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Risk Management Lessons Learned from the Boeing 737 Max 9 Incident

By Penny Cagan, Lecturer in the Enterprise Risk Management Program, School of Professional Studies

I am haunted by the photo of a young man who had his shirt blown out of an Alaska Airlines plane shortly after it took off from Portland International Airport in early January.

A plug that sealed an unused door fell off the plane shortly after takeoff and left an exposed gap in the fuselage. By some providential act, no one was seated directly next to the door and pilots were able to land the plane without casualties. Still, there remains the frightening reality of a full flight of passengers exposed to a depressurized cabin and the open air.

Risk management and quality concerns within Boeing were highlighted as far back as 2001, when a company engineer published a paper warning of the firm’s strategy to outsource the manufacture of airline components while concentrating on the final assembly. At the time, the engineer warned that the final product is only as good as the capabilities of the least-proficient supplier. Lesson number one in third-party risk management is that the contracting firm owns all the original risk plus the risk of being exposed to a supplier and its manufacturing process.

Spirit Aerosystems was Boeing’s only fuselage supplier. And yet, there have been reports in the press that Boeing pressured Spirit to cut costs and that they were engaged in a tussle for years. When a supplier is asked to cut costs, they naturally look to where savings can be found, and this can lead them to reassess the cost of employees, materials, and quality controls. Spirit Aerosystems laid off experienced employees during the pandemic and that lost expertise was difficult to replace. This event is yet one more reminder that cutting expenses related to quality control can cost more in the long run and be devastating to a firm’s reputation.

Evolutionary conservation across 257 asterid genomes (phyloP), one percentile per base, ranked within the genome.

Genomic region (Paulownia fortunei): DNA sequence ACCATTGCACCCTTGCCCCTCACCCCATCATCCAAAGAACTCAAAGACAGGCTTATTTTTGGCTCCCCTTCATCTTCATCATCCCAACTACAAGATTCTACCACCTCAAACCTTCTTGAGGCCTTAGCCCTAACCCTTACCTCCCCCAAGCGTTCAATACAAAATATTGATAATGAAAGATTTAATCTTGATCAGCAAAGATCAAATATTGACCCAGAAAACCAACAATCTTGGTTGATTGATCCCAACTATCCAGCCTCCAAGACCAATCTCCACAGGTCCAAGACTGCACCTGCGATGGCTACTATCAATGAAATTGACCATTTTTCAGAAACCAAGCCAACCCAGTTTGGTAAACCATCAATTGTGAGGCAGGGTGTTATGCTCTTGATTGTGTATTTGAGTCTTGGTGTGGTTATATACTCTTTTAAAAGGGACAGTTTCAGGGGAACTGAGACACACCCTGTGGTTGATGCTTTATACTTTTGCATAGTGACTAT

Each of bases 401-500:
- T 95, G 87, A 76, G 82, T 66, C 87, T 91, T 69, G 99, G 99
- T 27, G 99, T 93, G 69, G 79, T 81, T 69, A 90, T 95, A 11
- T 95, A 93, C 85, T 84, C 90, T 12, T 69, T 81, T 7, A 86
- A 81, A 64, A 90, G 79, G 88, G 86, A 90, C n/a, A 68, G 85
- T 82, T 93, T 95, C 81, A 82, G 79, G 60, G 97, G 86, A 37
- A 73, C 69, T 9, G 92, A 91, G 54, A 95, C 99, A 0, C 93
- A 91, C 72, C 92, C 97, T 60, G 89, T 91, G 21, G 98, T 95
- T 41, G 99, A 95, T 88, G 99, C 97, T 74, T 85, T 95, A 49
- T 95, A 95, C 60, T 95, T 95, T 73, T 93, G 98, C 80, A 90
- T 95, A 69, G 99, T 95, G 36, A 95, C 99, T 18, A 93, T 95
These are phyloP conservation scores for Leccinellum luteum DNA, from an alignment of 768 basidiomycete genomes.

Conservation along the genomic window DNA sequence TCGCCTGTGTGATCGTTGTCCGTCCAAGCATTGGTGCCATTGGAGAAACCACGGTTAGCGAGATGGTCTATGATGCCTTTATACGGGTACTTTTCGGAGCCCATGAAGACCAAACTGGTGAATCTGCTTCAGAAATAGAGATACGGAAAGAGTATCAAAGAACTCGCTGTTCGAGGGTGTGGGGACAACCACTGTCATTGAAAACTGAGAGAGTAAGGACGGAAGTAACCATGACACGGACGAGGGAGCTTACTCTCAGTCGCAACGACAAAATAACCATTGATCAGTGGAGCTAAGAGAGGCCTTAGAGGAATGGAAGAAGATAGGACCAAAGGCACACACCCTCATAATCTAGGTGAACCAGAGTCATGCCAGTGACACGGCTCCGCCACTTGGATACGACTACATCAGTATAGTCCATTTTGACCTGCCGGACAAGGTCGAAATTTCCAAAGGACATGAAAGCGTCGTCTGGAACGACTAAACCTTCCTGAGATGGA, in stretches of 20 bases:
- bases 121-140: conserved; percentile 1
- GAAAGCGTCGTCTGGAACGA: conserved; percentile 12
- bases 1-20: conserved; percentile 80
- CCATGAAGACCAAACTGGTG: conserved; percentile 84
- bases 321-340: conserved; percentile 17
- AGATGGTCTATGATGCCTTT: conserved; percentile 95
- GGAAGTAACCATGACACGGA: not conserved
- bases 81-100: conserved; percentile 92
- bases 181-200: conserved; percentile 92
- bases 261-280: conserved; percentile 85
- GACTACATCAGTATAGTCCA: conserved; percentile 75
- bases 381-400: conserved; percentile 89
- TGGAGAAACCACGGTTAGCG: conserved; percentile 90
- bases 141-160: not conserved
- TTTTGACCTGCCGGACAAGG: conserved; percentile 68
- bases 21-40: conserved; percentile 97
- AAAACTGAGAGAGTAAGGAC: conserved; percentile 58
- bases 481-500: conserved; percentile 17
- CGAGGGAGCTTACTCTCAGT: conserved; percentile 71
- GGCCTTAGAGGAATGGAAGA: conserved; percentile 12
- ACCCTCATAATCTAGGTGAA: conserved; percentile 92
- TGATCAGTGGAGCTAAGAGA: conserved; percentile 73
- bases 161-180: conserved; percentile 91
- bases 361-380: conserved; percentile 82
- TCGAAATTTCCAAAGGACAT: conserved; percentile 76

Boeing’s CEO took over leadership of the company in 2020 and made some top-level changes that were designed to tackle ongoing quality concerns. These efforts included establishing a safety board comprised of senior leadership, the appointment of a chief safety officer, and a restructuring that had all engineers report directly to the chief engineer. However, these high-level efforts appear to have missed critical quality issues embedded in the company’s processes.

Here are some lessons learned from the event:

  • Issues do not age well, and the most critical quality issues should be prioritized and remediated.
  • When an issue occurs with a vendor, the ultimate responsibility resides with the company itself. Managing third parties requires ongoing monitoring and oversight.
  • The final product is only as good as the least-good supplier, and any one defective component can create serious consequences for the whole.
  • Choking a supplier on costs can backfire and result in cutbacks in quality and subpar delivery. The contracting firm should consider itself a partner rather than adversary with the supplier.
  • Concentration risks associated with a single supplier of a critical service, product, or resource should be managed closely.
  • It is challenging to regain lost knowledge when experienced personnel are laid off.
  • Culture is important and employees should feel empowered to highlight potential issues.
  • Top-down initiatives should incorporate bottom-up process reviews.

Views and opinions expressed here are those of the authors and do not necessarily reflect the official position of Columbia School of Professional Studies or Columbia University.


About the Enterprise Risk Management Program

The Master of Science in Enterprise Risk Management (ERM) program at Columbia University prepares graduates to inform better risk-reward decisions by providing a complete, robust, and integrated picture of both upside and downside volatility across an entire enterprise.

Fall 2024 application deadlines for the M.S. in Enterprise Risk Management program are March 15, 2024 for applicants with international documents, and May 1, 2024 for the final deadline. Learn more here.


About the Operational Risk Management Course

Enterprise Risk Management lecturer Penny Cagan's Operational Risk Management course offers a review of the various types of operational risks, such as technology risk (e.g., cybersecurity), human resources risk, and disasters. The course includes case studies, risk analysis frameworks and metrics, and common mitigation techniques, such as insurance, IT mitigation, and business continuing planning.

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